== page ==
Northern Ireland's Democratic Unionist Party, which struck a deal with the Conservatives on Monday aimed at keeping British Prime Minister Theresa May in power, has caused alarm in some circles over its incendiary views and virulent past.
The self-styled "Christian fundamentalist" party has softened its fiery anti-Catholicism and other harsh stances over the years -- it no longer calls for padlocking children's playgrounds and closing cafes and bars on Sundays.
But the party that in 1977 launched the "Save Ulster (Northern Ireland) from Sodomy" campaign still holds tight to what critics call its puritanical views, particularly on social issues such as abortion and sexual equality.
And its negotiations with May's government had prompted warnings in the Republic of Ireland of a disrupted balance of power in Belfast that could in turn upset a delicate peace struck after decades of sectarian conflict in Northern Ireland known as the Troubles.
In mainland Britain, protests have erupted over the DUPs opposition to gay marriage and abortion, as well as many senior members' support for teaching creationism, and a history of links to paramilitaries who fought Catholic nationalists during the Troubles.
The DUP has blocked same-sex marriage in Northern Ireland's assembly five times in recent years, with senior members threatening to leave the party if it ever votes in favour.
"Peter will not marry Paul in Northern Ireland," senior party member Jim Wells said earlier this year.
Some senior DUP members -- many of whom belong to the right-wing, avowedly anti-Catholic Orange Order -- even advocate the literal biblical teaching of creationism in every school at the expense of evolution.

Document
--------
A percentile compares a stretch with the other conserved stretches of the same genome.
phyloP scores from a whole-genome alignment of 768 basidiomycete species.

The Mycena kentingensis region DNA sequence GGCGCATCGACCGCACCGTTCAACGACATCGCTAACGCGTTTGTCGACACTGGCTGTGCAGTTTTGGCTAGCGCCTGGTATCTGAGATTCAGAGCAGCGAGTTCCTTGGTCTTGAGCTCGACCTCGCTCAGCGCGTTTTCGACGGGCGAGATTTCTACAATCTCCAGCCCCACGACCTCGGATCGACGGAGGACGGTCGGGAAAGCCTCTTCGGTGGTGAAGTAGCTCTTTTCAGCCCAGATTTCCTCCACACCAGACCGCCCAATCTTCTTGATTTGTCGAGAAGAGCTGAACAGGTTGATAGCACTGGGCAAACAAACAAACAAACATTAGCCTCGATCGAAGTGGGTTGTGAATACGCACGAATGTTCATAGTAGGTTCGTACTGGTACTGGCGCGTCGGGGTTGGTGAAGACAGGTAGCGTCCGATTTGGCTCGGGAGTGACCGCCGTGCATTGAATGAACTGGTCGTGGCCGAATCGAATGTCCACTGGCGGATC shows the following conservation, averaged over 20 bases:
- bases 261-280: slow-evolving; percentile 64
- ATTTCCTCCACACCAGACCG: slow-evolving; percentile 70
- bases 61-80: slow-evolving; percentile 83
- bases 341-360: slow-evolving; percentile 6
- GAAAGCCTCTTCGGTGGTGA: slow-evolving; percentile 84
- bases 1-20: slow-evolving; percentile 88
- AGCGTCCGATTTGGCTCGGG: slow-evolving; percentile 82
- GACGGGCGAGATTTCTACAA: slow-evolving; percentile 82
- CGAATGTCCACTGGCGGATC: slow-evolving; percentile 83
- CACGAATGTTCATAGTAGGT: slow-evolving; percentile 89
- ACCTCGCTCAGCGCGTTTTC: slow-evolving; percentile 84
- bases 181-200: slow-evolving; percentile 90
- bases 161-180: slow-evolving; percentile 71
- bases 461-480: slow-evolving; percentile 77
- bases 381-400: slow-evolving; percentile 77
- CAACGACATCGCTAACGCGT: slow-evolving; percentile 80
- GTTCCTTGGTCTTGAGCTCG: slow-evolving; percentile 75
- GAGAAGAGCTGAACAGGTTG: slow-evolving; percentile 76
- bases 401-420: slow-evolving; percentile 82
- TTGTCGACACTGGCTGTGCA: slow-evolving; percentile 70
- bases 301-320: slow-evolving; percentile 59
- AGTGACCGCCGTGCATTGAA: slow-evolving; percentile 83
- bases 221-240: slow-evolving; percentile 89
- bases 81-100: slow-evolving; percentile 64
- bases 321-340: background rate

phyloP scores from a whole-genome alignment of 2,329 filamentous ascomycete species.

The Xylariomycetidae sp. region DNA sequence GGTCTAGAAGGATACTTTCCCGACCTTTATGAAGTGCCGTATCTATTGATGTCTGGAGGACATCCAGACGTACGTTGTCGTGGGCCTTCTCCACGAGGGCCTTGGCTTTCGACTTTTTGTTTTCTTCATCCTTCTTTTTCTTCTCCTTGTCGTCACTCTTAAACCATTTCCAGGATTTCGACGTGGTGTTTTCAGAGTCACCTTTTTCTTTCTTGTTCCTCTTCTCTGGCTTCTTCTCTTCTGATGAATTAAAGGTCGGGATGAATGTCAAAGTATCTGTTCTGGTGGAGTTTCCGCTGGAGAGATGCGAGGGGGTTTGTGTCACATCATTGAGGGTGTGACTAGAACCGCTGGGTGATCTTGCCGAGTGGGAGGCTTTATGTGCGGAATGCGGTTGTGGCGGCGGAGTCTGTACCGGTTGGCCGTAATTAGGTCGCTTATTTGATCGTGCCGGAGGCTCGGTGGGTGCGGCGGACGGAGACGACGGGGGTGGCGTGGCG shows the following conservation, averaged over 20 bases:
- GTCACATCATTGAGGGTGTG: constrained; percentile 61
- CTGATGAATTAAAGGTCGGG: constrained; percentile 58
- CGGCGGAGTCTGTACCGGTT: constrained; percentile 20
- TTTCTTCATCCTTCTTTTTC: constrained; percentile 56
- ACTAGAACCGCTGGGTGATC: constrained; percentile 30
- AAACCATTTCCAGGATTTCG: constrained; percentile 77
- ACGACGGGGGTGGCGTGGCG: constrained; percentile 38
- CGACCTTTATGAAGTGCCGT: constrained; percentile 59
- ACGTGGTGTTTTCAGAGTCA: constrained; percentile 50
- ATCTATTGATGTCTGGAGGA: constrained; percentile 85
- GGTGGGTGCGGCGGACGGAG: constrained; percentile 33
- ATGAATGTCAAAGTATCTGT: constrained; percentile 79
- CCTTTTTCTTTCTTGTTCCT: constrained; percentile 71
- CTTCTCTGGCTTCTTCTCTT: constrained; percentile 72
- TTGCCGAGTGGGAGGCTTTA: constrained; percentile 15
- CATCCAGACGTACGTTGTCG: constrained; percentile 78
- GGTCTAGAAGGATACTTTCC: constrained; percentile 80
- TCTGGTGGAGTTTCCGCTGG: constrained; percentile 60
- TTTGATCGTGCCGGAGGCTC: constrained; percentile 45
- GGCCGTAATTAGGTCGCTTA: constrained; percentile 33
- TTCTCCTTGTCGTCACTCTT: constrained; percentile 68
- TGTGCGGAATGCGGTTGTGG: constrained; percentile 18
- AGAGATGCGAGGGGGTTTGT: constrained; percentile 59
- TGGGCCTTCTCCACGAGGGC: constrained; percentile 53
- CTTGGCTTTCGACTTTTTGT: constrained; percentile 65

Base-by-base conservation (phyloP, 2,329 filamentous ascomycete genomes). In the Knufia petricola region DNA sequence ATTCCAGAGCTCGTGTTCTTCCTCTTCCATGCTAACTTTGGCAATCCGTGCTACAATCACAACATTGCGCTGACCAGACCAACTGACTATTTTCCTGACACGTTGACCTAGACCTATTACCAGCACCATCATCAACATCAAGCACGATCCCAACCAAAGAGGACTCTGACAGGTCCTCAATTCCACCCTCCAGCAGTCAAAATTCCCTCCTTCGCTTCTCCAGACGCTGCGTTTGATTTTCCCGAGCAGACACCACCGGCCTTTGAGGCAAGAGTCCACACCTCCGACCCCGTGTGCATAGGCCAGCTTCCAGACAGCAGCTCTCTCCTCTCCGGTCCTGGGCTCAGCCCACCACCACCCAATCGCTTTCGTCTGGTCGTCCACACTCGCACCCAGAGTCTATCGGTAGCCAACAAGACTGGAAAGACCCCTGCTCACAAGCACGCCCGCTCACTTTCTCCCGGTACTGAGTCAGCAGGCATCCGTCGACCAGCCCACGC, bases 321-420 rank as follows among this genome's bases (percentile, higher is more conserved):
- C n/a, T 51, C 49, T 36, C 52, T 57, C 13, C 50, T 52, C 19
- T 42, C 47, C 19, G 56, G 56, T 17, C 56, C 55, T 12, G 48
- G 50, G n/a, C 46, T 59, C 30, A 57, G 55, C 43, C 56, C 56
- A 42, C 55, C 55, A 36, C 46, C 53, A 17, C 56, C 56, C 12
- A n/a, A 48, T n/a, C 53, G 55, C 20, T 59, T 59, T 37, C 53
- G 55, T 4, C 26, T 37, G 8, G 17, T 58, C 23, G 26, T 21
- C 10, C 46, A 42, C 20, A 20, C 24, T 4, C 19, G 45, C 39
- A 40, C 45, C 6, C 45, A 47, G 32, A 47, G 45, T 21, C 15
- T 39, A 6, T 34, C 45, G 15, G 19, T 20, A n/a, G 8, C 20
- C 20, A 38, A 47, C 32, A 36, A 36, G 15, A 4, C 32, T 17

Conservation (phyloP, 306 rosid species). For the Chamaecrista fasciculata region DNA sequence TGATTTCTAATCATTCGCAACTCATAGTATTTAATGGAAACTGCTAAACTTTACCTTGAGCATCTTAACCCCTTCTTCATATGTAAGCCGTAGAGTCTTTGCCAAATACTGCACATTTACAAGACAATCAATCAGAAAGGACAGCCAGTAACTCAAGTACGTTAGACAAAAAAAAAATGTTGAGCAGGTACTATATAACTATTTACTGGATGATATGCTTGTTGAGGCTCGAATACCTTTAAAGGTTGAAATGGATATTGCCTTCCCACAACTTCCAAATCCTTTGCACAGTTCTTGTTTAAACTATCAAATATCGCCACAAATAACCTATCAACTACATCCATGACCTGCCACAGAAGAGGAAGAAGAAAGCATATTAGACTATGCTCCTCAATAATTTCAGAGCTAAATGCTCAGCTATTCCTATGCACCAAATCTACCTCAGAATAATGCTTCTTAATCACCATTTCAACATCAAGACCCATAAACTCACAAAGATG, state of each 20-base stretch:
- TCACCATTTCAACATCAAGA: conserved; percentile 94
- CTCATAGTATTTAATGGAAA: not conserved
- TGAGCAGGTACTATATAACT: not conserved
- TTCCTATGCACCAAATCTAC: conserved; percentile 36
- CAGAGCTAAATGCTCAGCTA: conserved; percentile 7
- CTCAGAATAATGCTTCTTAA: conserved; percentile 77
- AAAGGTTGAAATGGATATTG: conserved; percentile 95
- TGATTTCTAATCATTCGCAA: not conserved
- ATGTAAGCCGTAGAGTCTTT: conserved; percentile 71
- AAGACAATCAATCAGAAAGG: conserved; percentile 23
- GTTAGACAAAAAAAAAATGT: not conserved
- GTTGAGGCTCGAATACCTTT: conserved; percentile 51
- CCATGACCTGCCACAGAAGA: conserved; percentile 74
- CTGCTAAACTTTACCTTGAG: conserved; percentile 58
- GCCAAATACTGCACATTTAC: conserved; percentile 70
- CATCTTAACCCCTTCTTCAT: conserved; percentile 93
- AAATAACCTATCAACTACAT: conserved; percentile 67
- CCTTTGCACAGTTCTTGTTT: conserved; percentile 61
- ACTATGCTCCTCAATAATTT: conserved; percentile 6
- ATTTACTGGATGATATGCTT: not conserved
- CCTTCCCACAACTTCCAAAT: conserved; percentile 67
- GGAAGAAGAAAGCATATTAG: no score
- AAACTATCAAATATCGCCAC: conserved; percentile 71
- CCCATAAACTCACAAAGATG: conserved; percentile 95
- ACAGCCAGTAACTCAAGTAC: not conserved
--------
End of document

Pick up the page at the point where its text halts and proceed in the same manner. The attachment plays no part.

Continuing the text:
Jon Tonge, a professor of history at Liverpool University who has written extensively about the DUP, has said that while the party has become less dogmatic, it certainly cannot be described as pluralist.
In his 2014 book "The DUP: From Protest To Power", Tonge found that 54 percent of party supporters "would mind a lot" if someone from their family married a person of another religion and 58.4 percent would not want their child to go to a non-Protestant school.
So it was a surprise to many political commentators in 2005 when the party agreed to enter a power-sharing arrangement with its bitter enemy Sinn Fein, once the political mouthpiece of the Irish Republican Army, which fought an armed campaign for Irish unity over three decades.
Although the Belfast assembly appeared to operate with reasonable cordiality for much of a decade, it collapsed spectacularly in January over DUP leader Arlene Foster's involvement in a botched renewable heating scheme.
The clash led Sinn Fein to warn of a breakdown in trust, charging the DUP with "arrogance and a lack of respect" for minorities, particularly Irish nationalists.
"It is disappointing that the deep and overlapping anti-Irish and anti-Catholic bigotry of so many DUP-supporting unionists appears to still play a significant role in Northern life and politics," Andy Pollak, former director of the Centre for Cross-Border Studies, said at the time.
Foster has condemned political violence, but her party has long been criticised for sharing platforms with paramilitaries and for an apparent willingness to endorse armed resistance against perceived attempts to "sell out Ulster".
While the DUP promised to vote in favour of legislation linked to Brexit, it could prove a difficult partner during the negotiations.
The party campaigned for Brexit in last year's referendum but is faced with growing concern in Northern Ireland about the prospect of checks being reimposed the border with the Irish Republic -- a reminder of the bad old days of the Troubles.
In pro-EU circles, that has led some to hope that Foster could moderate May's stance on Brexit.
"The Democratic Unionists have chosen to prop up a government that remains intent on a hard and destructive Brexit," James McGrory, head of the Open Britain campaign, said on Monday.
"It is crucial that they do not betray the voters by going back on their manifesto promises and caving in to ministers' obsession with an extreme and chaotic exit from the EU.